Obama adviser Jeffrey Zients told reporters that a five-week emergency “tech surge” helped to obtain double capacity the troublesome portal that was designed to provide millions of people the possibility to shop for insurance plans, while making it more responsive and less prone to external breaks and internal errors.
The administration proudly revealed that the effort’s key improvement was targeted at increasing the site’s capacity to 50,000 simultaneous users, which would allow the site to handle a minimum of 800,000 users per day.
However, Zients warned that traffic volumes are expected to eclipse the new capacity as within next few weeks consumers will rush to sign up for Obamacare before a December 23 deadline for coverage that begins January 1.
The adviser went on, adding that this could delay some people from completing online applications for subsidized health coverage, Reuters reports.
“The bottom line: HealthCare.gov on December 1 is night and day from where it was on October 1,” Zients told reporters a day after the administration’s self-imposed November 30 deadline for making the website operate properly for the “vast majority” of users.
“We’ve widened the system’s on-ramp – it now has four lanes instead of one or two,” he said. “We have a much more stable system that is reliably open for business.”
If HealthCare.gov works in a stable way capable of handling millions of users posting their aplications for government subsidiaries, it will help tamp down a major crisis of Obama’s administration.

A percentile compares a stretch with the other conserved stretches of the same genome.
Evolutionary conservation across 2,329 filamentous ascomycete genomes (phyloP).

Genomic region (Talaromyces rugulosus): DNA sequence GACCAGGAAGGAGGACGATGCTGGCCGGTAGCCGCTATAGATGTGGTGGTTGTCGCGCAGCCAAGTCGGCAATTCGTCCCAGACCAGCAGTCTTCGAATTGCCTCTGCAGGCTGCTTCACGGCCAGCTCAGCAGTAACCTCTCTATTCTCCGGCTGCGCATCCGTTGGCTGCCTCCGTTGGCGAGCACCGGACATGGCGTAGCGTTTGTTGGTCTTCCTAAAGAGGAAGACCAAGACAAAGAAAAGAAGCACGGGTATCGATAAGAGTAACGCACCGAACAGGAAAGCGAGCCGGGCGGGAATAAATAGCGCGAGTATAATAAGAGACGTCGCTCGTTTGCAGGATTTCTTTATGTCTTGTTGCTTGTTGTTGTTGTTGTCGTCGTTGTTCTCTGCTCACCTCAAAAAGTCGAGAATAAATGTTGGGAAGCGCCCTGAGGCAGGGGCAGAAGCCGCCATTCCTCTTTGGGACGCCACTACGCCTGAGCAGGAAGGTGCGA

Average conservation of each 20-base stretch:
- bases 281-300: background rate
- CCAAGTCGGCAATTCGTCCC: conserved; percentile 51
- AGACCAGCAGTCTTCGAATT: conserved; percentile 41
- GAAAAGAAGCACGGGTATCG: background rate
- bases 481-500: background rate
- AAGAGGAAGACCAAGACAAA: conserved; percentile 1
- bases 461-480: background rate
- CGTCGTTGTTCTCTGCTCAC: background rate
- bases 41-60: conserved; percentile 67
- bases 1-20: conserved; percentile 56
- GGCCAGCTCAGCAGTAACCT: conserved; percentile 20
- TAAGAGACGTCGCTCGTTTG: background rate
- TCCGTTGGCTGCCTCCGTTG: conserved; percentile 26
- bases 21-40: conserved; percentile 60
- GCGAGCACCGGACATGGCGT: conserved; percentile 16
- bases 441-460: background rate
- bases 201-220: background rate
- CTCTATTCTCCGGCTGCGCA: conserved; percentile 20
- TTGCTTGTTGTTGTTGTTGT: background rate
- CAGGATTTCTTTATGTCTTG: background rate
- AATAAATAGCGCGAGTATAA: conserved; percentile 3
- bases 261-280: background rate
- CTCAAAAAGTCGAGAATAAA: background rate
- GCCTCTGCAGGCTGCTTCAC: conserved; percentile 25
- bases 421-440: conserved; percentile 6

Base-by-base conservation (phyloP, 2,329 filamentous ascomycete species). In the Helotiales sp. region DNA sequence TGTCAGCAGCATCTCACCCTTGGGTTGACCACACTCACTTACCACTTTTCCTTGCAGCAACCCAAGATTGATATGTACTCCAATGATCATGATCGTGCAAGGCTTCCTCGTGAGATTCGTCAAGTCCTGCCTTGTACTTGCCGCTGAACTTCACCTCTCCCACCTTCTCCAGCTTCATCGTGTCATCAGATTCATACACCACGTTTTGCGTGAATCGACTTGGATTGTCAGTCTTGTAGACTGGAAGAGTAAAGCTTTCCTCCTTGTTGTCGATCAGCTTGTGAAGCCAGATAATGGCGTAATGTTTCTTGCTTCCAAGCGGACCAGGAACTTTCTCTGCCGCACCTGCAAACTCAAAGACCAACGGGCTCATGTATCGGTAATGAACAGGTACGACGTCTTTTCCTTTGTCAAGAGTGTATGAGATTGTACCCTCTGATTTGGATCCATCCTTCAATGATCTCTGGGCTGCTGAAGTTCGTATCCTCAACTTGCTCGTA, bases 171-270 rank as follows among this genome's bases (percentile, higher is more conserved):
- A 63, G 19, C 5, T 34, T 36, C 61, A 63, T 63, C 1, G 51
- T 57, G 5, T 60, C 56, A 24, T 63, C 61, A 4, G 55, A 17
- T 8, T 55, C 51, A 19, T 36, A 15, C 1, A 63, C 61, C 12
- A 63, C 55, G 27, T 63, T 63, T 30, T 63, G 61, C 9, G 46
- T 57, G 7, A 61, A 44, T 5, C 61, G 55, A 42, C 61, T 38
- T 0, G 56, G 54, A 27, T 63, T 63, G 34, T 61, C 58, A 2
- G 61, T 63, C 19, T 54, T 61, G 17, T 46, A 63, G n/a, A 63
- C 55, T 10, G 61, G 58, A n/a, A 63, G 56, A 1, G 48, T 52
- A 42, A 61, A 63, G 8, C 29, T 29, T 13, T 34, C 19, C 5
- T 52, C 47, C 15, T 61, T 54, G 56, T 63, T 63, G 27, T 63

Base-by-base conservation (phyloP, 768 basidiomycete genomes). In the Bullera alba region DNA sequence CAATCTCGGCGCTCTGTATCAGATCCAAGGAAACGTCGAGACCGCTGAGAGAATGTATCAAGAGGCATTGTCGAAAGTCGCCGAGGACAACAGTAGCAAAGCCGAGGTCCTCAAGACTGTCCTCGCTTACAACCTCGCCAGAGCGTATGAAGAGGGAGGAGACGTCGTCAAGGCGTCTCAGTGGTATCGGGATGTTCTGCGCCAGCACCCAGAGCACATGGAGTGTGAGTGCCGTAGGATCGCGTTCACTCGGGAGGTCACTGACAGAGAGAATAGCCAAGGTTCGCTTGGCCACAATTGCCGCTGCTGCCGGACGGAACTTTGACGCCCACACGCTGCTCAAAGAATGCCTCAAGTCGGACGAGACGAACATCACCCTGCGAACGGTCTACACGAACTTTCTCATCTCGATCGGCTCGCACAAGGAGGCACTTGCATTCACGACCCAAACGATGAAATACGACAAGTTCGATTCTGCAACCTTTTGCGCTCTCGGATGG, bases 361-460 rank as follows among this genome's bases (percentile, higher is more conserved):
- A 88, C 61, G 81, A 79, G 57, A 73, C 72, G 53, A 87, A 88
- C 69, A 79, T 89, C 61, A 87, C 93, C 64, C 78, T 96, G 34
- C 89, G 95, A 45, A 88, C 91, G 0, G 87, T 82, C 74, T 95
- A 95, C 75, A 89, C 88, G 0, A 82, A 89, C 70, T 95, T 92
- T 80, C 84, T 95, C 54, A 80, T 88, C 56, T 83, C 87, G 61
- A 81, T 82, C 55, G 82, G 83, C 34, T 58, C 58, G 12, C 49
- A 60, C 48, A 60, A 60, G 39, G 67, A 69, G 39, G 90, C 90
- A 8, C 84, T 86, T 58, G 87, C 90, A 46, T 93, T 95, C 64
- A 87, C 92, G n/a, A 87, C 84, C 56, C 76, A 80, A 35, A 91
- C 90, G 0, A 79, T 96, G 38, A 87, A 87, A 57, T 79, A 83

However, analysts say that an improved resource is not the ultimate solution for all of problems linked to Obama’s singature law. There are still concerns on whether the program will be able to serve the estimated 7 million people it needs by the end of March, including millions of healthy, young enrollees who are needed to keep the program’s costs in check.
“The issue is really the management capacity of the Obama administration,” said Robert Blendon, a Harvard University expert on healthcare policy and public opinion. “If the website really is still working a week from now, it’ll make people feel that at least they have the capacity to turn things around and move ahead.”
According to the Obama administration officials, In October more than 476,000 health insurance applications have been filed through federal and state exchanges. The figures mark the most detailed measure yet of the problem-plagued rollout of the insurance market place.
Last month President Barack Obama said that there’s “no excuse” for the technical problems that have plagued the rollout of the Obamacare health insurance website, and promised all Americans would have access to health coverage under his law.
In a speech, Obama said: “Nobody’s madder than me about the fact that the website isn’t working as well as it should, which means it’s going to get fixed.”
Online insurance exchanges opened on October 1 under the law, often called “Obamacare,” to offer health insurance plans to millions of uninsured Americans. But many people have failed to make it through the system despite repeated tries.
“There’s no sugar-coating it. The website has been too slow, people have been getting stuck during the application process,” Obama said from the White House’s Rose Garden. “Nobody’s more frustrated than I am.”